Now on its fifth release, Revit Structure is finally catering for the design of more complex structures with a whole range of new advanced modelling tools. Greg Corke reports
Revit Structure has been gaining more traction in the structural engineering sector since its UK launch last year. The product is based on RevitÝs parametric change management system, which means a change anywhere will be reflected across the whole project. This means elevations, plans, sections, details and schedules, and not just changes to the 3D view.
With links to Revit Building, AutoCAD Architecture (previously known as Architectural Desktop) and AutoCAD MEP (Mechanical, Electrical, and Plumbing), Revit Structural can also be used to co-ordinate project information between structural engineers, architects, and building services engineers. Interference checking can be carried out between the various models to flag up potential problems before the construction phase. And when Revit Structure is used in conjunction with Revit Architecture a co-ordination monitor can be used to automatically notify engineers and architects of any changes made during the design process.
In addition to providing better co-ordination between architects and engineers, Revit Structure can be used as a central repository for a wide range of structural analysis data. Dynamic links can be established with a number of analysis applications and Revit Structure can co-ordinate any design changes.
This is made possible by the fact that Revit Structure builds two models concurrently. One, a physical model which represents the exact structure as it would appear on site, which is used for layout, drawing production and documentation; and two, an analytical model, which is a simplified nodal model which can be used inside their dedicated structural analysis package. This analytical model can be edited and simplified by the engineer so it can work more effectively with their chosen analysis application.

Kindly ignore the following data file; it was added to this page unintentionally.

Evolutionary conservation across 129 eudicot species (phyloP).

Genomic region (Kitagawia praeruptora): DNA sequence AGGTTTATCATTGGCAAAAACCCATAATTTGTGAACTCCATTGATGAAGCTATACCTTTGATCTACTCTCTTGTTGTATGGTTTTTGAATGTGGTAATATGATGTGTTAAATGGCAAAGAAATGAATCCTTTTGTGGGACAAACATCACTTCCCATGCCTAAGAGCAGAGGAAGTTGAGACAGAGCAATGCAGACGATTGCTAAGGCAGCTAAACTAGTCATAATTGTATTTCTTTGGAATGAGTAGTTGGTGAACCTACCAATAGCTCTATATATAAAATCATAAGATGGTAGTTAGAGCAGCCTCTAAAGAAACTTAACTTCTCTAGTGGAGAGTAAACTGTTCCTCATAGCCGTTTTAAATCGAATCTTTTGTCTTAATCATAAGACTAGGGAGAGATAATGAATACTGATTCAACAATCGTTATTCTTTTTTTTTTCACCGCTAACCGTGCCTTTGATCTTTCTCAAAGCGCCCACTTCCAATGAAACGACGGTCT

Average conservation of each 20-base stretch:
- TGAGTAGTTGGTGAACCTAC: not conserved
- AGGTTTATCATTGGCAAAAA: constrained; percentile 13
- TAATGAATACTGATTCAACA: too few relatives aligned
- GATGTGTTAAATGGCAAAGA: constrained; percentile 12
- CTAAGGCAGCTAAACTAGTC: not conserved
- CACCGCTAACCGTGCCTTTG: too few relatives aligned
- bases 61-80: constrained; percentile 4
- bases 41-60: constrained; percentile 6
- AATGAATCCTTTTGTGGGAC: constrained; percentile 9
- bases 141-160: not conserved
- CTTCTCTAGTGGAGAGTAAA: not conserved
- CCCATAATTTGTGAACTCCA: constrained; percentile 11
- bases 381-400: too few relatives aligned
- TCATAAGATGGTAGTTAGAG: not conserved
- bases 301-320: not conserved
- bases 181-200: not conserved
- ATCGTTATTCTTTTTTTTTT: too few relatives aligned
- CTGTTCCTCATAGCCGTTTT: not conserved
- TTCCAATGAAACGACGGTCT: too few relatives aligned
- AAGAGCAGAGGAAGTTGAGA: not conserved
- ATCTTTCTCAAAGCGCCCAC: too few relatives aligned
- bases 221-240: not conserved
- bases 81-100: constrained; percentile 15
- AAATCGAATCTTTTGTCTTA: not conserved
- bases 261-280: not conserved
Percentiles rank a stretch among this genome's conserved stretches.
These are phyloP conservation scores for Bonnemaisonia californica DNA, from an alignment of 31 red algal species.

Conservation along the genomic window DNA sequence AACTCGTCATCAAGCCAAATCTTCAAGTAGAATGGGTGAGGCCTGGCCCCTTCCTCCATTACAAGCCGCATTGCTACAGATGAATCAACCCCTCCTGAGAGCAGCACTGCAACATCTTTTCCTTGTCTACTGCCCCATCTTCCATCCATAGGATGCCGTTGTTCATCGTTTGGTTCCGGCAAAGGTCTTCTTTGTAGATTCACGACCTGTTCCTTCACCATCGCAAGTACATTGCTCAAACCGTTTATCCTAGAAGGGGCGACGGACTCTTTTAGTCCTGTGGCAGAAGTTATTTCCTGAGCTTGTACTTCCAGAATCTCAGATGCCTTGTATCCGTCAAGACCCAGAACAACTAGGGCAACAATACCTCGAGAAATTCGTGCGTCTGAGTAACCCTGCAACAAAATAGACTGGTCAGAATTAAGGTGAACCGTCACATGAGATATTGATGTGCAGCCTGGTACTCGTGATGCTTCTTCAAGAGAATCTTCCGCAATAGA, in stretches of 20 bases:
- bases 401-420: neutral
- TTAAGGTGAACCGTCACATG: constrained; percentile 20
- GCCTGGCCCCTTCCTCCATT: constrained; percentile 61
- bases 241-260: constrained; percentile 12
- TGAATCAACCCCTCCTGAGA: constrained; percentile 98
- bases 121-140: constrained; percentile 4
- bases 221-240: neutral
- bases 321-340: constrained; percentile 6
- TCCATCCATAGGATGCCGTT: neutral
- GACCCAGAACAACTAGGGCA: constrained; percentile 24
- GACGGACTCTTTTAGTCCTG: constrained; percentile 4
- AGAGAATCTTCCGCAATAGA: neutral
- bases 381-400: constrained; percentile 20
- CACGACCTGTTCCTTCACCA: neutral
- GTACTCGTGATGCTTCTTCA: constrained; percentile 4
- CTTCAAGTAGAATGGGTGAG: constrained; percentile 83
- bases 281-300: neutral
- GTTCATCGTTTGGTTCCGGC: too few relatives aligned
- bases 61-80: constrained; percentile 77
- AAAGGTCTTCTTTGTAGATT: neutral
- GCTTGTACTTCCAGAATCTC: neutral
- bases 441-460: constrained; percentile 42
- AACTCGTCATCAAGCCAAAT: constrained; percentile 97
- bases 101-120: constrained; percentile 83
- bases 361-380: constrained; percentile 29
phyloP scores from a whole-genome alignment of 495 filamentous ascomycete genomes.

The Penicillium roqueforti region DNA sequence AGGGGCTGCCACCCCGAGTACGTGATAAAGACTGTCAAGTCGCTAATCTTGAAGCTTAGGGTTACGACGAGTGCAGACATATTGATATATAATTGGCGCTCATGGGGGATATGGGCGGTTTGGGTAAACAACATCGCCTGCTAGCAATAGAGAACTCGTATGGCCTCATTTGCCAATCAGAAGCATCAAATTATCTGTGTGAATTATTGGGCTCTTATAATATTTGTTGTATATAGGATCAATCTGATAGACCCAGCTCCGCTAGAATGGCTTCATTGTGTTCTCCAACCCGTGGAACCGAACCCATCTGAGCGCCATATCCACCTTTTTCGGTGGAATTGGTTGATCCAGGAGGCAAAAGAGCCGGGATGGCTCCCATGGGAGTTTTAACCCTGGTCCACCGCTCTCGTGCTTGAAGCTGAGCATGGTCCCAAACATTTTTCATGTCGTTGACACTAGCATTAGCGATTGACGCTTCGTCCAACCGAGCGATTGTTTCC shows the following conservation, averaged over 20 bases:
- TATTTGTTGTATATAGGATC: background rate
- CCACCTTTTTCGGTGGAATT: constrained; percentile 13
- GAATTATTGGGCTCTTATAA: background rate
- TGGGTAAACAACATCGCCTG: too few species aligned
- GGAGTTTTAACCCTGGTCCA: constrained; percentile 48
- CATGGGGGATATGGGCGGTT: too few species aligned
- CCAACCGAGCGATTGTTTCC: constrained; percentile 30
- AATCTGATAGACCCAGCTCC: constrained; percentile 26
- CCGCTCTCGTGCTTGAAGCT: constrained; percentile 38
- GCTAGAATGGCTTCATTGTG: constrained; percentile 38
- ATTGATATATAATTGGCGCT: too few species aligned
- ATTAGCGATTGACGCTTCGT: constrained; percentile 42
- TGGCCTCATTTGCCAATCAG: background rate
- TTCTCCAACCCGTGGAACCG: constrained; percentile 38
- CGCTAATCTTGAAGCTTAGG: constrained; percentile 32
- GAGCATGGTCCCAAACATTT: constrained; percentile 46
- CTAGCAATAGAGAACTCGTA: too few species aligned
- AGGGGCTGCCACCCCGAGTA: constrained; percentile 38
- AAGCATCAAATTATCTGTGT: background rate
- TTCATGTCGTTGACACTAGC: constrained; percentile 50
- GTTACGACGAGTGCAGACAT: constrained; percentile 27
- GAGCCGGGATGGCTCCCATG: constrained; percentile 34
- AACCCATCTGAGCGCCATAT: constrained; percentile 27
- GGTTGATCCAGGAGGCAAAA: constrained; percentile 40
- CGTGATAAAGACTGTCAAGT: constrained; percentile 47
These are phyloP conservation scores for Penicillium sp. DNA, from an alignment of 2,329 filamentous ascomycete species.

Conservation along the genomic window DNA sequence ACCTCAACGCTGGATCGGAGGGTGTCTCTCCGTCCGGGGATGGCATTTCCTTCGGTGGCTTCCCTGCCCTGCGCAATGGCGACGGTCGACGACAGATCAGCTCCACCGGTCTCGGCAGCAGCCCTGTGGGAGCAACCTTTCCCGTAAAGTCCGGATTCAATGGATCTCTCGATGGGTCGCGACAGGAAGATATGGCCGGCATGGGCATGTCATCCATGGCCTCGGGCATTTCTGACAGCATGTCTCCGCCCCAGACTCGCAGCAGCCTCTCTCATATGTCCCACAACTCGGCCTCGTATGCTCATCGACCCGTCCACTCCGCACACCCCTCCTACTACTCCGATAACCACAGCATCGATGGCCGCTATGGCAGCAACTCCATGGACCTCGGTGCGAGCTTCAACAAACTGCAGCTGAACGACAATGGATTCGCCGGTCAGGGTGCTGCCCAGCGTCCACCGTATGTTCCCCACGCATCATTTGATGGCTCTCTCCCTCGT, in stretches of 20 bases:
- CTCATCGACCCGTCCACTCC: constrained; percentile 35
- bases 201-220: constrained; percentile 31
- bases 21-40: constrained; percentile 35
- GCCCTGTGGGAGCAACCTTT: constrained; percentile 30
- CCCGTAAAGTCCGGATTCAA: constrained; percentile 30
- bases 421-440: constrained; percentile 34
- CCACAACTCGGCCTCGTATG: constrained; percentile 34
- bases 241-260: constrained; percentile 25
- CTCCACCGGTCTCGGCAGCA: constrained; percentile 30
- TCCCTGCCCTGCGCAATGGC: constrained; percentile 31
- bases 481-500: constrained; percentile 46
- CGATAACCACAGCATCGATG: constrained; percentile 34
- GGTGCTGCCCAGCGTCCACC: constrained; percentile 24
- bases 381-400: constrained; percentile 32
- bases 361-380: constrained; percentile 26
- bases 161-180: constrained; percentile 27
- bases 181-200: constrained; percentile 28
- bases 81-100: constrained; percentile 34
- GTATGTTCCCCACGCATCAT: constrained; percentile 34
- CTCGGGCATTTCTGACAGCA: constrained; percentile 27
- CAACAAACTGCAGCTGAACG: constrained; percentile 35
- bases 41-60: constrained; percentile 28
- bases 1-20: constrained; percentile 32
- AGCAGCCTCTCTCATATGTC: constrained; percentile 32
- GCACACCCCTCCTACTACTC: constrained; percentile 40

The new release
The first two releases of Revit Structure were for the US market only and the product only came to the UK last year at Release 3. It now appears to be on a six monthly release cycle and the fifth release (2008) was rolled out to customers this Spring.
The main focus for the new release has been in the area of advanced modelling, with the system now able to model curved beams, more complex openings in structural beams and columns, parametric trusses and warped concrete slabs. WeÝll look at each of these in turn.
Curved beams: These are becoming increasingly popular in Northern Europe and Revit Structure now has the ability to create horizontally or vertically curved sections. Beams can be based on arcs, ellipses and splines, so you can pretty much generate any shape you want. While many analysis applications wonÝt understand or be able to analyse such complex geometry, users can overcome this by simplifying the analytical model ± by splitting curved sections into multiple straight lengths, for example.
Complex openings: Castellated and cellular beams were introduced with Revit Structure 4 but 2008 sees the introduction of Ùopenings by faceÝ. This enables the user to sketch openings directly onto the face of a beam or column, so they can tie in to satisfy specific structural or building services requirements. Stiffeners can also be placed directly on faces.